Science Envy in Alternative Medicine

One definition of alternative medicine is medicine that is not supported by good enough evidence to have earned a place in mainstream medicine. Comedian Tim Minchin asked, “What do you call alternative medicine that works?” His answer: “Medicine.” That’s a simplistic answer good for laughs, but the truth is more complicated. Alternative medicine embraces many

Can A One-Minute Cure Really Heal Virtually All Diseases?

The author of this book claims to have found a one-minute cure that will heal virtually all diseases. The claim is ludicrous, and is not supported by any evidence. I guess medicine as we know it might as well quit. We don’t need it any more. Madison Cavanaugh has discovered The Secret to Healing Virtually

Juice Plus+: Good Marketing, Not Good Science

Juice Plus+ is a multilevel marketing company selling fruits and vegetables that they have reduced to a powder and put into capsules. It’s clever marketing using deceptive advertising. There is no scientific evidence that it benefits health. Juice Plus+ reduces fruits and vegetables like these to a powder, puts it in capsules, and sells it

Walk-In Clinics For IVs—A Bad Idea

Just walk in. It couldn’t be more convenient. No appointment needed, no order from a doctor—you just walk into a storefront clinic and get the IV nutrient infusion of your choice. It’s a popular fad. There are IV lounges, drip bars, boutique vitamin drip shops, rejuvenation stations, even mobile IV services that come to you. 

Treating Mental Illness with Nutrition: The Walsh Protocol

The Walsh Institute offers the Walsh protocol for the nutritional treatment of mental illness. This “orthomolecular psychiatry” is not supported by any clinical studies. You can use the words in Scrabble, but claims to produce mental health with nutrition don’t hold up to scrutiny.The Walsh Institute, founded by William J. Walsh, is “dedicated to unraveling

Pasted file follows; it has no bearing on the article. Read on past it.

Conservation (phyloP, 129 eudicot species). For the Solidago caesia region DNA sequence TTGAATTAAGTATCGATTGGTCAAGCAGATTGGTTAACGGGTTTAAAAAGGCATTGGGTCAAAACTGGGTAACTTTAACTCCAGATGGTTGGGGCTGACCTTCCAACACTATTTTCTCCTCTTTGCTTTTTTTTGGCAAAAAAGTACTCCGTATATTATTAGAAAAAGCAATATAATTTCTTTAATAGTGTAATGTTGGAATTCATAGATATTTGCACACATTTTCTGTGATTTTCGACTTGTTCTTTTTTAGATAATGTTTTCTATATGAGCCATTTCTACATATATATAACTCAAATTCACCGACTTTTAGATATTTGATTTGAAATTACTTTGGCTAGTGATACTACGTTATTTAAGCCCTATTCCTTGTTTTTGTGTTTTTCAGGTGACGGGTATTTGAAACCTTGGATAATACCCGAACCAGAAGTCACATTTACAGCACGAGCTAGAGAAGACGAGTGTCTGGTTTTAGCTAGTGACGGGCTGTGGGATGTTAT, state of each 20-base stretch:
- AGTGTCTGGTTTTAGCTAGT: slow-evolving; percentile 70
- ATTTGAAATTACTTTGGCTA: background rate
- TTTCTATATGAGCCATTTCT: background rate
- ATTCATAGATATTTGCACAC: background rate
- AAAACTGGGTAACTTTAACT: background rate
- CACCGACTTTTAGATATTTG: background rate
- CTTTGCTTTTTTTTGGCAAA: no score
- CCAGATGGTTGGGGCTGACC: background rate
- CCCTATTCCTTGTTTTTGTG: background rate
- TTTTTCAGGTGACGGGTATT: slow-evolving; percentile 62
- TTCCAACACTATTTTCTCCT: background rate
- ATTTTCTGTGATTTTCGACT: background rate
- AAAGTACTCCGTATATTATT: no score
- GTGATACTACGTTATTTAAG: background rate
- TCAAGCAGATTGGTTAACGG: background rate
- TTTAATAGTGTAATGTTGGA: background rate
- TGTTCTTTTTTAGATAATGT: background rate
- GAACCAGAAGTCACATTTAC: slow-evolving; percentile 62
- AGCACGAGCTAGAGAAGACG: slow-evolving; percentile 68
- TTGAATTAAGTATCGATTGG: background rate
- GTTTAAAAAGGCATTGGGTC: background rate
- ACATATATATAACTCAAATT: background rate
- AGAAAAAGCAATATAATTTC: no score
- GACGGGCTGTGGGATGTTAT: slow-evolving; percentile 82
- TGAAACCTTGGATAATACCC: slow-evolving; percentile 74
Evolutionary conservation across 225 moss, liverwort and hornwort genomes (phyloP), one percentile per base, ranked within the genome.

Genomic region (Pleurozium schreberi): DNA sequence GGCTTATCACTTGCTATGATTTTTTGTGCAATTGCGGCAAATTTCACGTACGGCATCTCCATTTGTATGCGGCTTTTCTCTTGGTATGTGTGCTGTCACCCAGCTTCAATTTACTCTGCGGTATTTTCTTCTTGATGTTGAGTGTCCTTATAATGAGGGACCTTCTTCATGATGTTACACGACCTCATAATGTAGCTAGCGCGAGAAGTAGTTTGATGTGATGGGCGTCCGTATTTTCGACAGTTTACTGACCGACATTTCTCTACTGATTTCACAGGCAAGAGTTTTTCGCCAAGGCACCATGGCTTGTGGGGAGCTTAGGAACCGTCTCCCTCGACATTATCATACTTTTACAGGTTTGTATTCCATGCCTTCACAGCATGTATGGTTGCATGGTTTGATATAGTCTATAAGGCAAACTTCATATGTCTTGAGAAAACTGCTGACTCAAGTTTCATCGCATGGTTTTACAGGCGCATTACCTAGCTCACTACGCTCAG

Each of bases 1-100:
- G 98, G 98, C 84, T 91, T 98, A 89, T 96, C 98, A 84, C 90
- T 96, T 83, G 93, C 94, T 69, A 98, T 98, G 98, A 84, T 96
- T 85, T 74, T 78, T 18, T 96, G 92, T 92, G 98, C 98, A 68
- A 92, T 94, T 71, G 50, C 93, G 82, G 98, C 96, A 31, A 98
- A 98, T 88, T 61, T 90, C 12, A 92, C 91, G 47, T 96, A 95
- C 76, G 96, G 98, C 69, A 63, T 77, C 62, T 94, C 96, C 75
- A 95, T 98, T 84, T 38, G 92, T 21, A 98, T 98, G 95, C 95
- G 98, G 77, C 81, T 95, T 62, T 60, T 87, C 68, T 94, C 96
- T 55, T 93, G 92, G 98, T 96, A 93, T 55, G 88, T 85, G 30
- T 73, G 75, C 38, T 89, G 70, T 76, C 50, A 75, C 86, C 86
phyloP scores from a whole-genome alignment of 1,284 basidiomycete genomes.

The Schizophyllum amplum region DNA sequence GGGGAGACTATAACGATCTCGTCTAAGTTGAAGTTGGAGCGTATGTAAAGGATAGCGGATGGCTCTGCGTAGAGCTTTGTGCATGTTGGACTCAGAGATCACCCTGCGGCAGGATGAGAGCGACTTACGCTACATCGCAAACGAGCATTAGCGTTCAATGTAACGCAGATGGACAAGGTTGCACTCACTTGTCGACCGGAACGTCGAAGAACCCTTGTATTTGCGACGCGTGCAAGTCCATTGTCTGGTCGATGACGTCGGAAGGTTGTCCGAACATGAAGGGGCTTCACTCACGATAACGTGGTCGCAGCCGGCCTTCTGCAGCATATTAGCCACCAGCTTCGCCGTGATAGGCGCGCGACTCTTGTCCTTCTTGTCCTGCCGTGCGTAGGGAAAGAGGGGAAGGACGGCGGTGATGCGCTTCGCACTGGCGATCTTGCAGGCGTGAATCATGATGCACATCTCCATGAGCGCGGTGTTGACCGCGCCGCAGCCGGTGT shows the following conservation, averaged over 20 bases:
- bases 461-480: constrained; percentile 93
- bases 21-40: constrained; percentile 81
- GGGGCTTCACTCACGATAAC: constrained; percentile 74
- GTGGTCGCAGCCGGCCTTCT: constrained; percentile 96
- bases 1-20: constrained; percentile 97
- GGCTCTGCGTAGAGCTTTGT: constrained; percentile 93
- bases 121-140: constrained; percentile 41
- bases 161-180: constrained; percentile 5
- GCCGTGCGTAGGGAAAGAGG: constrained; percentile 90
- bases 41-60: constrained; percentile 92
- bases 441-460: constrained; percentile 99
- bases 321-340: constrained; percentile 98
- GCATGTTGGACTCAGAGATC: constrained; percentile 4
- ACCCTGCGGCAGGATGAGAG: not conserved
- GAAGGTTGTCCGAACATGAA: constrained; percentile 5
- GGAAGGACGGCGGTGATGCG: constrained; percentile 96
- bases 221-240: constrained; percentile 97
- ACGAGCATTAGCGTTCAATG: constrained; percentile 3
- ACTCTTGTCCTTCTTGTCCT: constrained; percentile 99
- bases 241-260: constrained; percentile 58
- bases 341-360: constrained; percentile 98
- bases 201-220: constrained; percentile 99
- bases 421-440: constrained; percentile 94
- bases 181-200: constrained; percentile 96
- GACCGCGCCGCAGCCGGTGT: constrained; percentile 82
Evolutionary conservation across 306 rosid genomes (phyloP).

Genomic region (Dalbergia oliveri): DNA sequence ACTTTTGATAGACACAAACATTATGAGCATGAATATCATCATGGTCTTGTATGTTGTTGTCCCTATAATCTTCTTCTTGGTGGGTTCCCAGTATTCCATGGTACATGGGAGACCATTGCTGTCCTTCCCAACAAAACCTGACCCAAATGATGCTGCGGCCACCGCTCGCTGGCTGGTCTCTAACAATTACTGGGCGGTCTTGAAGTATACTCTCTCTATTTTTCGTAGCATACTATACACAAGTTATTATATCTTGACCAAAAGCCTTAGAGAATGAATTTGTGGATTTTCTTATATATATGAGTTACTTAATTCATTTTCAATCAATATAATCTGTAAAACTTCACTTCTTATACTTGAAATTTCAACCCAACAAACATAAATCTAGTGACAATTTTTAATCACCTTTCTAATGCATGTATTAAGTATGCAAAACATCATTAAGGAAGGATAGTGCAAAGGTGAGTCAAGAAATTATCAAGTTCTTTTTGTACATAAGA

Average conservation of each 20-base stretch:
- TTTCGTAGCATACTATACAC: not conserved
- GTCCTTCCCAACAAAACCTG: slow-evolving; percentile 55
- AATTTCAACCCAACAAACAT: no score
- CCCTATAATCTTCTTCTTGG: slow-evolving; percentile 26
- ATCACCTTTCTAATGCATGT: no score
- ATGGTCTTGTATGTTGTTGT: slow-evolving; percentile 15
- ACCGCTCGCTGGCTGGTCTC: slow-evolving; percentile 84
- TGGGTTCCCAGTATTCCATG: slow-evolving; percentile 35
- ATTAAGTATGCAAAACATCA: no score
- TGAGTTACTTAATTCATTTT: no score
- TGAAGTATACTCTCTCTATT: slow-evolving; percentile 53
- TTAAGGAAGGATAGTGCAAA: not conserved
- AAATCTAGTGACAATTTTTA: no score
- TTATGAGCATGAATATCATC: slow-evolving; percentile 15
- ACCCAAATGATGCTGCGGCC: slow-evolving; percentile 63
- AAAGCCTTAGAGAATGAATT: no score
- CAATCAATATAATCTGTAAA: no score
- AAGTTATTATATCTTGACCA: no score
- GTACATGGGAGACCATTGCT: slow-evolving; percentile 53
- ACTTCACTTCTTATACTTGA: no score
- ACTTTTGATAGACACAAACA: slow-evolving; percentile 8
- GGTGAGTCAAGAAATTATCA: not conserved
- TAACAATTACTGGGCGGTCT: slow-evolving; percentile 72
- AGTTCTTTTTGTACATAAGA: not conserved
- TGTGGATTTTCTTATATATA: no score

Clínicas Ambulatorias Para Inyectarse Intravenosas – Una Mala Idea

Solo tiene que entrar. No podría ser mejor. No se necesita turno ni orden médica — simplemente ingrese a clínica ambulatoria y aplíquese la infusión de nutrientes vía intravenosa (IV) a elección. Es una moda pasajera. Hay salones IV, bares de goteo, negocios de boutiques de vitaminas, puestos de rejuvenecimiento, incluso servicios IV móviles que van

For Discussion: Should I Write Only About Fake Stuff If It Is Well-Known?

A person who describes himself as a “pseudoscience fighter” e-mailed me to chastise me for writing about Prodovite last week. He felt compelled to offer me some advice. He made some good points; but they were things I had already thought about, and they didn’t change my mind. I thought it might be useful to open

The “Evidence” for Prodovite Is Junk Science

Prodovite is a liquid nutritional supplement marketed as “nutrition you can feel.” The claims are pseudoscientific nonsense and the single unblinded clinical study is junk science that relies on a bogus test: live cell microscopy. I recently got an email asking: What are your thoughts on this supplement? It seems to be a very good

Fake News about Health Products

One of my biggest pet peeves is advertisements for bogus health-related products that are deceptively presented as news stories. These appear regularly in many newspapers, including my own local paper The Tacoma News Tribune, and they typically fill a full half page. They usually include the words “advertisement” or “paid advertisement” in small print that is

El Dr. Oz Vende Chatarra

Con su entusiasta autobombo y sus embustes al aire, el Dr. Oz siempre me asombró por sonar más a un vendedor de automóviles usados que a un respetado cirujano cardiotorácico. Un vendedor de automóviles usados le dirá a usted que el automóvil está en condiciones impecables, que siempre estuvo guardado en un garaje climatizado, y